ST. LOUIS — Some say they have heard him shriek at the morning sun. Some claim to have glimpsed his feathered form strutting through the neighborhood's dark alleys. Some think he's pure fiction, Soulard neighborhood's own, though significantly smaller, Yeti or Loch Ness monster.
But seen or heard, illusion or myth, one thing is clear: the rooster known as Jerry Seinfeld is an outlaw.
Thanks to one city resident who couldn't take the crowing any more, Jerry and his fellow cockerels were banned from the city last fall.
"If you've ever lived next to a rooster, you'll get what I'm going to say," said Warren Dow, whose complaint ultimately led to the ban. "It's just the most continuous, piercing thing I've heard in six years of city living."
But it's a sound that more city dwellers are starting to hear.
The rising number of urban homesteaders and backyard "chickeners" is forcing communities to deal with the unintended downside accompanying the growing trend. Sometimes that means a Jerry. Sometimes, it means an irresponsible owner who let coop maintenance slide. Sometimes, it means just figuring out what the law allows and where.
"A lot of these city councils get kind of blindsided. They realize, 'Oh my gosh. People have chickens, and we have to do something about it,'" said Andy Schneider, who is also known as "The Chicken Whisperer" and hosts an increasingly popular backyard-chicken-centric radio show in Atlanta. "They're not up on it."
As more city folks launch into chicken ownership, some are starting to question whether backyard chickens are such a good idea. More urban dwellers are complaining — St. Louis logged 40 complaints about chickens last year. One animal rights group is calling for cities to ban not just roosters, but chickens altogether. Some city dwellers simply believe that urban environments should stay that way.
"I like the concept of people being close to the earth and growing their own food," Dow said. "But there's a good reason that farms and cities are separate."
Some municipalities allow chickens up to a point. St. Louis, for example, limits the number of domestic animals, including chickens, at four. Others, like Ballwin, don't allow chickens at all, though at least one resident is pushing to change that.
"The more progressive cities are starting to allow them," said Robert Lughai, co-director of "Mad City Chickens," a 2009 documentary about the backyard chicken movement.
Some people, however, are questioning whether cities should give chickeners the green light. A consortium of animal sanctuaries banded together late last year, calling on cities to "not allow backyard flocks and exhorting those that are already zoned for this practice to establish and enforce strict regulations."
The group's members says the trend is producing thousands of unwanted birds.
"It's such a fad," said Susie Coston, of the New York-based group Farm Sanctuary, which rescues farm animals and advocates a vegan diet. "People have great intentions. They think they're not supporting industrial farming, and that's good. But I don't think they're being realistic."
Coston worries people will neglect hens when they stop producing. But more importantly, she's concerned about roosters.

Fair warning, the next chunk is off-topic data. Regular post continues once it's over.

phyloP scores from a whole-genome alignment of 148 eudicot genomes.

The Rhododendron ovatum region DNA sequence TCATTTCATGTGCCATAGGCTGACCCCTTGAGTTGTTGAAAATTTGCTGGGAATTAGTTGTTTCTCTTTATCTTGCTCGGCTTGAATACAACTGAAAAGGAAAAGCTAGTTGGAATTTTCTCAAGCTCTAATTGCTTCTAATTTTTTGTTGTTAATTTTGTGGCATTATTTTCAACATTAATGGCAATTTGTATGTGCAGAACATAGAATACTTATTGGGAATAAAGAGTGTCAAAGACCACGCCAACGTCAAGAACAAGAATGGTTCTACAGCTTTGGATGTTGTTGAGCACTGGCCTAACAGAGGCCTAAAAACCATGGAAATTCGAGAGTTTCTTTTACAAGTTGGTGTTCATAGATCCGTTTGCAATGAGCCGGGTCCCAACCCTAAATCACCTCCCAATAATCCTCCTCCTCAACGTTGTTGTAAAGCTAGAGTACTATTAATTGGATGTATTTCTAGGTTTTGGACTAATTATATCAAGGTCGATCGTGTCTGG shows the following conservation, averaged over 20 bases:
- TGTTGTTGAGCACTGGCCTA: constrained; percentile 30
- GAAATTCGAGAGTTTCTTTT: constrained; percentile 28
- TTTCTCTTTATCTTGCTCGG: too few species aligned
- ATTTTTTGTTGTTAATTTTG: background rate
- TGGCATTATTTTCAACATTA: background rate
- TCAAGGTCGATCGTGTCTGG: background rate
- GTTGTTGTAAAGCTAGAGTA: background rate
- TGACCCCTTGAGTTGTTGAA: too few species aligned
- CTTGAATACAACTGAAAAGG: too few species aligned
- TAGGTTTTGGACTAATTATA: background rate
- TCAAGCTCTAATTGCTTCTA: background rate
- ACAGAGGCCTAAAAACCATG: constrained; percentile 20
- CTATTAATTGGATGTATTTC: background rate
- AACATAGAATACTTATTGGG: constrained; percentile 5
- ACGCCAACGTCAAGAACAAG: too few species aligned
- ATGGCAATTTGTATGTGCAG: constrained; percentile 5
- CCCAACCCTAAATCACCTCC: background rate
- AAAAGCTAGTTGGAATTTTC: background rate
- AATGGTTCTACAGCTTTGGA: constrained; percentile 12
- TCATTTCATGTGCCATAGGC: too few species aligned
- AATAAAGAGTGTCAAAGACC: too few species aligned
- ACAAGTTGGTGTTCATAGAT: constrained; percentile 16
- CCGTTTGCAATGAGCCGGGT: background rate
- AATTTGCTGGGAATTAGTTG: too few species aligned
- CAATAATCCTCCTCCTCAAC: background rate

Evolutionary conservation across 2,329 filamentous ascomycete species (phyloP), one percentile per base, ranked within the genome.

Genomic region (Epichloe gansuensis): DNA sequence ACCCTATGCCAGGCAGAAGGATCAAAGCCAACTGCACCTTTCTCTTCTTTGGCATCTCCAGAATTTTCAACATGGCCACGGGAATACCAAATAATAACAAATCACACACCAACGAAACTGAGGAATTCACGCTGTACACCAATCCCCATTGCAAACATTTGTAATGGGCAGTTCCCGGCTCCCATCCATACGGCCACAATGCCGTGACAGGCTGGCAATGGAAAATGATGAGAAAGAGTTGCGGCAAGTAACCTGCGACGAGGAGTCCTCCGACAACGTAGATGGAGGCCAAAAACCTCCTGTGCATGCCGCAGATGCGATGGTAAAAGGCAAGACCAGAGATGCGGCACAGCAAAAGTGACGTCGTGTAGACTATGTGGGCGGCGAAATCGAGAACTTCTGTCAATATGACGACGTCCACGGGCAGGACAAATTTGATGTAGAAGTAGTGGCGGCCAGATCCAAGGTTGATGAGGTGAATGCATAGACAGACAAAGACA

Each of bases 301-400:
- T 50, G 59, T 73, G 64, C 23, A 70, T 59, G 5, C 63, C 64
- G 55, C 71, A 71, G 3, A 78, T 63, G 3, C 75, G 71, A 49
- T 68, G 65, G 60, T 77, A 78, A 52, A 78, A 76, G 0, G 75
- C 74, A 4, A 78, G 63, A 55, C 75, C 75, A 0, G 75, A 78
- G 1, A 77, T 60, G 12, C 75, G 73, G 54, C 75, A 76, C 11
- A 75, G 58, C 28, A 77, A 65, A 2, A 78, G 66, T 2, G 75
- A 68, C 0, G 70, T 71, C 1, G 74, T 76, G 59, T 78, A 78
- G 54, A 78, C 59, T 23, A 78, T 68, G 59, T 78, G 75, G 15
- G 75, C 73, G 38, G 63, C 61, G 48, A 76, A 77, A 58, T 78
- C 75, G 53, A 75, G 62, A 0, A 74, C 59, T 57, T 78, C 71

When aspiring owners decide to launch into the hobby, they usually buy chicks, hoping they will grow into hens that lay eggs. But despite hatcheries' efforts to provide females, the "sexing" process isn't foolproof, and sometimes those chicks mature into roosters. That means a surplus of roosters — and nowhere to put them.
Bill Thompson, a new chicken owner who lives in south St. Louis, bought four chicks, two of which turned out to be roosters. He gave them to his vet. When the Maplewood-Richmond Heights school district bought 14 chicks, six were roosters, which had to be placed in homes in the country.
"Every week we get calls (about) roosters," said Coston. "If I took every rooster we get called for, we'd have thousands."
But backyard chickeners say, with responsible ownership, chickens don't bother anyone, and a surplus of roosters is a small price to pay for the benefits chickens provide — from fresh eggs to insect control. They also point to one surprising benefit: A study found that a hen can consume about 7 pounds of food scraps a month, or about 84 pounds a year.
"If a city had 2,000 households with three hens or more each, that translates to 252 tons of biomass that's diverted from landfills," Schneider said. "They are really good compost-ers."
Chicken advocates also point out that the chickens are treated as pets, and when a hen's productive years are over, they are far from neglected. They're often doted on like a member of the family — one that can eat bugs and provide fertilizer. One Web site, chickendiapers.com sells "diapers" that enable chickens to roam around indoors without soiling carpets. The owner reports that sales have climbed by 20 or 30 percent in the past few years.
"A lot of people, surprisingly, have them for pets," said Lughai, who in his film explores the bond people have with their chickens. "They're like a dog or cat."
Jerry Seinfeld, Soulard's elusive cockerel, however, is no pet. He's an enigma. No one knows where he came from, whether he has a home or whether he was an unwanted rooster turned loose.
"Jerry isn't owned by anyone," said Phyllis Young, the alderman who introduced the ordinance that turned Jerry into a criminal.
Still, while he's no longer legal, Jerry will probably remain a renegade. And with the backyard chicken momentum showing no signs of slowing, he will likely have more company.
"I don't think anyone's going to do anything about it," Young said. "It's not like we have a rooster ranger."